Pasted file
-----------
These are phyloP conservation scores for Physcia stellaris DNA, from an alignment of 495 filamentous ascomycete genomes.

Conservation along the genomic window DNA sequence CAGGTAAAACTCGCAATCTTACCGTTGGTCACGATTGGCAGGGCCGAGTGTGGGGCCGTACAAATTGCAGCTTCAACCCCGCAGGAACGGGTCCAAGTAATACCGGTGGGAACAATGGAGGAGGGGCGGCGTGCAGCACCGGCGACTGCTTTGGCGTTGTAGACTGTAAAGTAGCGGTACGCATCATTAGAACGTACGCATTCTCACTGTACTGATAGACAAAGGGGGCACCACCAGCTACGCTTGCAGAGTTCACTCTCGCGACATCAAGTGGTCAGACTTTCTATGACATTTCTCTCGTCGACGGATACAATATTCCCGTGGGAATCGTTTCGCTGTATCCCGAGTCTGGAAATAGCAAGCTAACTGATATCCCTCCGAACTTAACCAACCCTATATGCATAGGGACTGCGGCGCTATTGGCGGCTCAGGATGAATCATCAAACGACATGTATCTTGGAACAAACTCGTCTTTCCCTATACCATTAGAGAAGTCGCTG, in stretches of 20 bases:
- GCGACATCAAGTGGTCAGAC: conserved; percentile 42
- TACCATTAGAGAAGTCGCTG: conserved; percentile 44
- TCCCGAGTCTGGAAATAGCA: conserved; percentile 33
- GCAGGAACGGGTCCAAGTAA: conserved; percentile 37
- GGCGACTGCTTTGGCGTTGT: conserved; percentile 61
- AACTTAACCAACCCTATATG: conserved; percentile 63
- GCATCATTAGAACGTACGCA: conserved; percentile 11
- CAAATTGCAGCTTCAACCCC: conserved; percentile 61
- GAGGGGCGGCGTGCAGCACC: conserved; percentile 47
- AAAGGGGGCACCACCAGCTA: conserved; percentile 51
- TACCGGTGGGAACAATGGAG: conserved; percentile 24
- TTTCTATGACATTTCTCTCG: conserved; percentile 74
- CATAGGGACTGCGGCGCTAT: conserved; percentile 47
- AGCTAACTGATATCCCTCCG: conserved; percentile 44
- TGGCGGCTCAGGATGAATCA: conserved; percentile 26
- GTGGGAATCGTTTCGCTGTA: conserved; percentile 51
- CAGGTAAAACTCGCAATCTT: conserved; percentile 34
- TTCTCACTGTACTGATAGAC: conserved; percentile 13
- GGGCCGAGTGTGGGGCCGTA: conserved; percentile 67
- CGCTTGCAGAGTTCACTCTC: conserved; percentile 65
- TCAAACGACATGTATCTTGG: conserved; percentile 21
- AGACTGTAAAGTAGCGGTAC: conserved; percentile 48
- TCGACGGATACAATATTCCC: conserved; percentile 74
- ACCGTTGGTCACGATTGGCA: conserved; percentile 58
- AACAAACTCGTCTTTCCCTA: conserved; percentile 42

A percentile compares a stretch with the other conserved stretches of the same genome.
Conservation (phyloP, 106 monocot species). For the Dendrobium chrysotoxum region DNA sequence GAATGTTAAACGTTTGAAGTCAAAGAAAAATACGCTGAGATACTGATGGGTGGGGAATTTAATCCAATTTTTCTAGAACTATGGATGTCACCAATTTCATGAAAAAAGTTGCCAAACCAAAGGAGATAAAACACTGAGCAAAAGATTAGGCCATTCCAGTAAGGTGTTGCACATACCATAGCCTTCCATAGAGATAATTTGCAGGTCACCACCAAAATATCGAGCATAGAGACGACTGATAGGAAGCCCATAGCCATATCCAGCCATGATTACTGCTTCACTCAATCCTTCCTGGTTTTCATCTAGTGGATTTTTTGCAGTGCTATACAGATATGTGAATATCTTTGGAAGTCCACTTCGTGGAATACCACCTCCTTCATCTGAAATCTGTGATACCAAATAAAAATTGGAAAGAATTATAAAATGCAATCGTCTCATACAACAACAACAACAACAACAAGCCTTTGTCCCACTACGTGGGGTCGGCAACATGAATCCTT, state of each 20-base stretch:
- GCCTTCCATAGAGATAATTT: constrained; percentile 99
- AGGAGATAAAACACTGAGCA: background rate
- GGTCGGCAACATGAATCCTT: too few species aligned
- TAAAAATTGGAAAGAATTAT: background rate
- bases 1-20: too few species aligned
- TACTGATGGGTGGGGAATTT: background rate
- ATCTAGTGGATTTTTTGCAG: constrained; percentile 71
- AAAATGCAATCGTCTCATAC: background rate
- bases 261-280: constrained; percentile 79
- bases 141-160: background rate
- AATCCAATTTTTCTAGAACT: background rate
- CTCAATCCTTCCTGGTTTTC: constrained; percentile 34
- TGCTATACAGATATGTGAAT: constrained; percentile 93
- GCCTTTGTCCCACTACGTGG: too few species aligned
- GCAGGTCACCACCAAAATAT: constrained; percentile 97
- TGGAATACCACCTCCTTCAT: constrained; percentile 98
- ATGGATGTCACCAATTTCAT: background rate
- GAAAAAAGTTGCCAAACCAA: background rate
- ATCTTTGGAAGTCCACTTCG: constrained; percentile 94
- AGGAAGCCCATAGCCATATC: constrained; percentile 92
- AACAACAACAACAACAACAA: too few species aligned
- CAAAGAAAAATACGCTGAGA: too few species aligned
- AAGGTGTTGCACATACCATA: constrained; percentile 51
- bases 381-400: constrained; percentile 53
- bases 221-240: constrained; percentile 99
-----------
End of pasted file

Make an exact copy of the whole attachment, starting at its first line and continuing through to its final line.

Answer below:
These are phyloP conservation scores for Physcia stellaris DNA, from an alignment of 495 filamentous ascomycete genomes.

Conservation along the genomic window DNA sequence CAGGTAAAACTCGCAATCTTACCGTTGGTCACGATTGGCAGGGCCGAGTGTGGGGCCGTACAAATTGCAGCTTCAACCCCGCAGGAACGGGTCCAAGTAATACCGGTGGGAACAATGGAGGAGGGGCGGCGTGCAGCACCGGCGACTGCTTTGGCGTTGTAGACTGTAAAGTAGCGGTACGCATCATTAGAACGTACGCATTCTCACTGTACTGATAGACAAAGGGGGCACCACCAGCTACGCTTGCAGAGTTCACTCTCGCGACATCAAGTGGTCAGACTTTCTATGACATTTCTCTCGTCGACGGATACAATATTCCCGTGGGAATCGTTTCGCTGTATCCCGAGTCTGGAAATAGCAAGCTAACTGATATCCCTCCGAACTTAACCAACCCTATATGCATAGGGACTGCGGCGCTATTGGCGGCTCAGGATGAATCATCAAACGACATGTATCTTGGAACAAACTCGTCTTTCCCTATACCATTAGAGAAGTCGCTG, in stretches of 20 bases:
- GCGACATCAAGTGGTCAGAC: conserved; percentile 42
- TACCATTAGAGAAGTCGCTG: conserved; percentile 44
- TCCCGAGTCTGGAAATAGCA: conserved; percentile 33
- GCAGGAACGGGTCCAAGTAA: conserved; percentile 37
- GGCGACTGCTTTGGCGTTGT: conserved; percentile 61
- AACTTAACCAACCCTATATG: conserved; percentile 63
- GCATCATTAGAACGTACGCA: conserved; percentile 11
- CAAATTGCAGCTTCAACCCC: conserved; percentile 61
- GAGGGGCGGCGTGCAGCACC: conserved; percentile 47
- AAAGGGGGCACCACCAGCTA: conserved; percentile 51
- TACCGGTGGGAACAATGGAG: conserved; percentile 24
- TTTCTATGACATTTCTCTCG: conserved; percentile 74
- CATAGGGACTGCGGCGCTAT: conserved; percentile 47
- AGCTAACTGATATCCCTCCG: conserved; percentile 44
- TGGCGGCTCAGGATGAATCA: conserved; percentile 26
- GTGGGAATCGTTTCGCTGTA: conserved; percentile 51
- CAGGTAAAACTCGCAATCTT: conserved; percentile 34
- TTCTCACTGTACTGATAGAC: conserved; percentile 13
- GGGCCGAGTGTGGGGCCGTA: conserved; percentile 67
- CGCTTGCAGAGTTCACTCTC: conserved; percentile 65
- TCAAACGACATGTATCTTGG: conserved; percentile 21
- AGACTGTAAAGTAGCGGTAC: conserved; percentile 48
- TCGACGGATACAATATTCCC: conserved; percentile 74
- ACCGTTGGTCACGATTGGCA: conserved; percentile 58
- AACAAACTCGTCTTTCCCTA: conserved; percentile 42

A percentile compares a stretch with the other conserved stretches of the same genome.
Conservation (phyloP, 106 monocot species). For the Dendrobium chrysotoxum region DNA sequence GAATGTTAAACGTTTGAAGTCAAAGAAAAATACGCTGAGATACTGATGGGTGGGGAATTTAATCCAATTTTTCTAGAACTATGGATGTCACCAATTTCATGAAAAAAGTTGCCAAACCAAAGGAGATAAAACACTGAGCAAAAGATTAGGCCATTCCAGTAAGGTGTTGCACATACCATAGCCTTCCATAGAGATAATTTGCAGGTCACCACCAAAATATCGAGCATAGAGACGACTGATAGGAAGCCCATAGCCATATCCAGCCATGATTACTGCTTCACTCAATCCTTCCTGGTTTTCATCTAGTGGATTTTTTGCAGTGCTATACAGATATGTGAATATCTTTGGAAGTCCACTTCGTGGAATACCACCTCCTTCATCTGAAATCTGTGATACCAAATAAAAATTGGAAAGAATTATAAAATGCAATCGTCTCATACAACAACAACAACAACAACAAGCCTTTGTCCCACTACGTGGGGTCGGCAACATGAATCCTT, state of each 20-base stretch:
- GCCTTCCATAGAGATAATTT: constrained; percentile 99
- AGGAGATAAAACACTGAGCA: background rate
- GGTCGGCAACATGAATCCTT: too few species aligned
- TAAAAATTGGAAAGAATTAT: background rate
- bases 1-20: too few species aligned
- TACTGATGGGTGGGGAATTT: background rate
- ATCTAGTGGATTTTTTGCAG: constrained; percentile 71
- AAAATGCAATCGTCTCATAC: background rate
- bases 261-280: constrained; percentile 79
- bases 141-160: background rate
- AATCCAATTTTTCTAGAACT: background rate
- CTCAATCCTTCCTGGTTTTC: constrained; percentile 34
- TGCTATACAGATATGTGAAT: constrained; percentile 93
- GCCTTTGTCCCACTACGTGG: too few species aligned
- GCAGGTCACCACCAAAATAT: constrained; percentile 97
- TGGAATACCACCTCCTTCAT: constrained; percentile 98
- ATGGATGTCACCAATTTCAT: background rate
- GAAAAAAGTTGCCAAACCAA: background rate
- ATCTTTGGAAGTCCACTTCG: constrained; percentile 94
- AGGAAGCCCATAGCCATATC: constrained; percentile 92
- AACAACAACAACAACAACAA: too few species aligned
- CAAAGAAAAATACGCTGAGA: too few species aligned
- AAGGTGTTGCACATACCATA: constrained; percentile 51
- bases 381-400: constrained; percentile 53
- bases 221-240: constrained; percentile 99